Roman de la Rose


Also found in: Wikipedia.
The following article is from The Great Soviet Encyclopedia (1979). It might be outdated or ideologically biased.

Roman de la Rose

 

(Tale of the Rose), a classic of medieval French literature. The first section of the poem was written in the 1220’s by Guillaume de Lorris. The narration is in the form of an allegorical dream, and the characters are personified vices and virtues. The work allegorically recounts the poet’s love for the Rose, which personifies ideal femininity and divine grace.

The second part of the poem was written circa 1260 by the clergyman Jean de Meun. Reviewing the concepts of courtly love as well as a number of contemporary philosophic views, the author champions free love, reason, and equality. At the same time, he proves to be an outstanding satirist and depictor of mores. The Roman de la Rose was popular from the 14th through 16th centuries.

EDITIONS

Roman delà Rose, vols. 1–3. Paris, 1965–70.
In Russian translation:
In Khrestomatiia po zarubezhnoi literature: Literatura srednikh vekov. Compiled by V. I. Purishev and R. O. Shor. Moscow, 1953.

REFERENCES

Istoriia frantsuzskoi literatury, vol. 1. Moscow-Leningrad, 1946. Pages 150–54.
Jung, M. R. Etudes sur le poème allégorique en France au Moyen Age. Bern, 1971.
Hilder, G. Der scholastische Wortschatz bei Jean de Meun. Tübingen, 1972.

A. D. MIKHAILOV

The Great Soviet Encyclopedia, 3rd Edition (1970-1979). © 2010 The Gale Group, Inc. All rights reserved.
References in periodicals archive ?
E un testo adespoto e anepigrafo, ritrovato e edito per la prima volta da Ferdinand Castets nel 1881, formato da 232 sonetti, libera traduzione e riduzione del Roman de la Rose di Guillaume de Lorris et Jean de Meung, opera scritta tra il 1237, per mano del primo autore, e il 1275-1280, per la parte redatta dal secondo.
Marco Nievergelt compares the rhetoric and didactics of the fourteenth-century Pelerinage of the Cistercian Guillaume de Deguileville with those of the Roman de la Rose, Marcel Elias looks at emotions in late Middle English Charlemagne romances as a means for exposing diverging views on crusading culture, Philip Knox examines the blurring of medieval generic boundaries between lyric and narrative writing, and Sebastian Langdell argues that Chaucer as represented in Hoccleve's Regiment of Princes is a result of the increasingly militant and repressive English Church.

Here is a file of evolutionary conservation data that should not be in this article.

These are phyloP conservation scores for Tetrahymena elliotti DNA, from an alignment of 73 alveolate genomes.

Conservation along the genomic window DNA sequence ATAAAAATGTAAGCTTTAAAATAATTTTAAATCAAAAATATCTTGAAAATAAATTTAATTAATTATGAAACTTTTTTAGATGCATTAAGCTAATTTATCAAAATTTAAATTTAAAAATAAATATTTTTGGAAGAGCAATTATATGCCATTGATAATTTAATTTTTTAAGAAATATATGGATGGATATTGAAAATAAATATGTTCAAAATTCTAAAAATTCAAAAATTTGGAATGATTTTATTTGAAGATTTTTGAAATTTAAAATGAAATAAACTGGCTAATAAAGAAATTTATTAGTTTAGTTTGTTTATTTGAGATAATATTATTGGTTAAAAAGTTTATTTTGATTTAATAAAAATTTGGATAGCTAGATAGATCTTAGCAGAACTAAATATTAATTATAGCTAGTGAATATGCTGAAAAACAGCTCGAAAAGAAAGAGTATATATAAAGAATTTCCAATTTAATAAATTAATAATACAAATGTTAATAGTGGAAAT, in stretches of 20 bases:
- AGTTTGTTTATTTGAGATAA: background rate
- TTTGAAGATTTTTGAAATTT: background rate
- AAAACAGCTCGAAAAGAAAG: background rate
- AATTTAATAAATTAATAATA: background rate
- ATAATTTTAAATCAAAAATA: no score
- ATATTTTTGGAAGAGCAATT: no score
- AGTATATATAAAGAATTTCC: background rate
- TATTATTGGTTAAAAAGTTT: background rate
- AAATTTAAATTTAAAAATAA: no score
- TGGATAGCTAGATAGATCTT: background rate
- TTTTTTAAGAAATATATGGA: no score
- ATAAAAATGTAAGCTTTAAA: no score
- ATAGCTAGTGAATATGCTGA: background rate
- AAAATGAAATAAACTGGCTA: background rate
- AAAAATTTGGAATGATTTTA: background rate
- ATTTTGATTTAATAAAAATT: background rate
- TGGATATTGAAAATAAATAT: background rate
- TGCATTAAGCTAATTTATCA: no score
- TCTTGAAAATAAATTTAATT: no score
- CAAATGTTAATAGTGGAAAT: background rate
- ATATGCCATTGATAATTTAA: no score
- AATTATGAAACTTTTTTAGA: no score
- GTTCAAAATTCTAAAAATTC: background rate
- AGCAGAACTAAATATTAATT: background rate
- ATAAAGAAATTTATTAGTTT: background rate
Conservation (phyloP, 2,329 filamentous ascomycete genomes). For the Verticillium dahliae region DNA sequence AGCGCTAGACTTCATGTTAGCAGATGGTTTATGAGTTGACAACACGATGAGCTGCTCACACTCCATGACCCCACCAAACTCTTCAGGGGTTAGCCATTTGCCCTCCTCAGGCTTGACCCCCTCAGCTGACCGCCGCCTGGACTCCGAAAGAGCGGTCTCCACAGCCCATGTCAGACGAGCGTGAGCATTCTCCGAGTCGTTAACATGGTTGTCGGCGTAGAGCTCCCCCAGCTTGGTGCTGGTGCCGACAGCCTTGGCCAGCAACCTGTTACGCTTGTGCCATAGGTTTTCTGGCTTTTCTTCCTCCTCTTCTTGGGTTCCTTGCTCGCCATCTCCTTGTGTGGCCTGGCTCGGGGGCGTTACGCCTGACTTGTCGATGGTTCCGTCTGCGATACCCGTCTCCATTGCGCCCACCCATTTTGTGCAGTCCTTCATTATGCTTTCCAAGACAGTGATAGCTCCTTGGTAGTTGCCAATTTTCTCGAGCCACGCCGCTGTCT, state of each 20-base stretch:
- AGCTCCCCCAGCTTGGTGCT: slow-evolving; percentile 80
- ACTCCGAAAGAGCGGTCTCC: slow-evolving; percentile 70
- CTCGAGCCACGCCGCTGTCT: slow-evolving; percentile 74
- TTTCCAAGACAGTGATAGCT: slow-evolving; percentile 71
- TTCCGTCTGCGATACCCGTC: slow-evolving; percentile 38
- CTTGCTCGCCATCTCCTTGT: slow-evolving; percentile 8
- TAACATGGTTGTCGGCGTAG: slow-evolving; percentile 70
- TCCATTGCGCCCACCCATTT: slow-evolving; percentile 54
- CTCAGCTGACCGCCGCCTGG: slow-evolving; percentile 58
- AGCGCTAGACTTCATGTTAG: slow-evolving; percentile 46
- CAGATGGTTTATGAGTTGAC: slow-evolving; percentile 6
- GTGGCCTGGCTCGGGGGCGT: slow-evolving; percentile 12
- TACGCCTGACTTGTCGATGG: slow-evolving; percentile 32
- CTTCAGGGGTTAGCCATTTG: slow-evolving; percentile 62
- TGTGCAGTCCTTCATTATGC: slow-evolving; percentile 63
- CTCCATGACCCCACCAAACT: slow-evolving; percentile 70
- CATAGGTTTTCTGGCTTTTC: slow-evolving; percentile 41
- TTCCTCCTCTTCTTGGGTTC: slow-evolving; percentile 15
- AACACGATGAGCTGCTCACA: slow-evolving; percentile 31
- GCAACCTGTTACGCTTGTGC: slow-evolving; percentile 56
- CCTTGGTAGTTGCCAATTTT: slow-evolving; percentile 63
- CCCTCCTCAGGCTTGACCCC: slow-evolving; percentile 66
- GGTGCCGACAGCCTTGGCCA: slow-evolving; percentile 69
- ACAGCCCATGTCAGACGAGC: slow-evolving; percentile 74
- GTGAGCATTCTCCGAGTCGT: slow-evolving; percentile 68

The presence of Dame Oiseuse (Lady Idleness), a figure plucked from the Roman de la Rose, may in itself bespeak a basoche connection.
Exploring Fortune in the pseudo-Boethian De Disciplina Scholarium (and its English commentators Trevet and Wheatley; de Lille's Anticlaudianus; de Meun's Roman de la Rose; Chaucer's Fortune and his other works; Lydgate's The Fall of Princes; and Charles, Duke of Orleans's Fortunes Stabilnes) and relating the texts to sumptuary laws and authorial biography, Denny-Brown reveals Fortune's self-fashioning; how her changeability of dress fuses with the new concept of fashion; the relationship of her clothing to morality; and ultimately (in Orleans's poem), her constancy in an ever-changing world.
Sin embargo, se debe tener en cuenta que el barbaro posee otro elemento: el "buen salvaje", cuyo origen se remonta al Roman de la rose en el siglo xiii, en quien se representaba la bondad que reinaba en el mundo en el tiempo "de los primeros padres".
In secular representations of rock crystal, one can see lapidary and religious symbolism in tension with an engagement with crystal that registers the heterogeneous experience of various effects--a "dark transparency." (3) In examples that range from descriptions of palaces in the Latin east to vernacular courtly romance and lyric (Le Roman de la Rose, Gottfrieds Tristan, troubadour lyric), crystal acts as a medium for illusory effects and multiple sensory experiences that often celebrate carnal love.
Working within the broad themes of transformations, senses and intellect, and textuality and translatio, they consider such aspects as comparative hermeneutics of desire in Dante and 'Attar, Augustine and the object of desire in Purgatorio X, sexualities and knowledges in Purgatorio XXVI and Inferno V, expressions of desire in the strophic poems of Hadewijch, and queer metaphors and queerer reproductions in Alain de Lille's De planctu natura and Jean de Meun's Roman de la rose. The 14 papers are from a June 2010 conference at Oxford.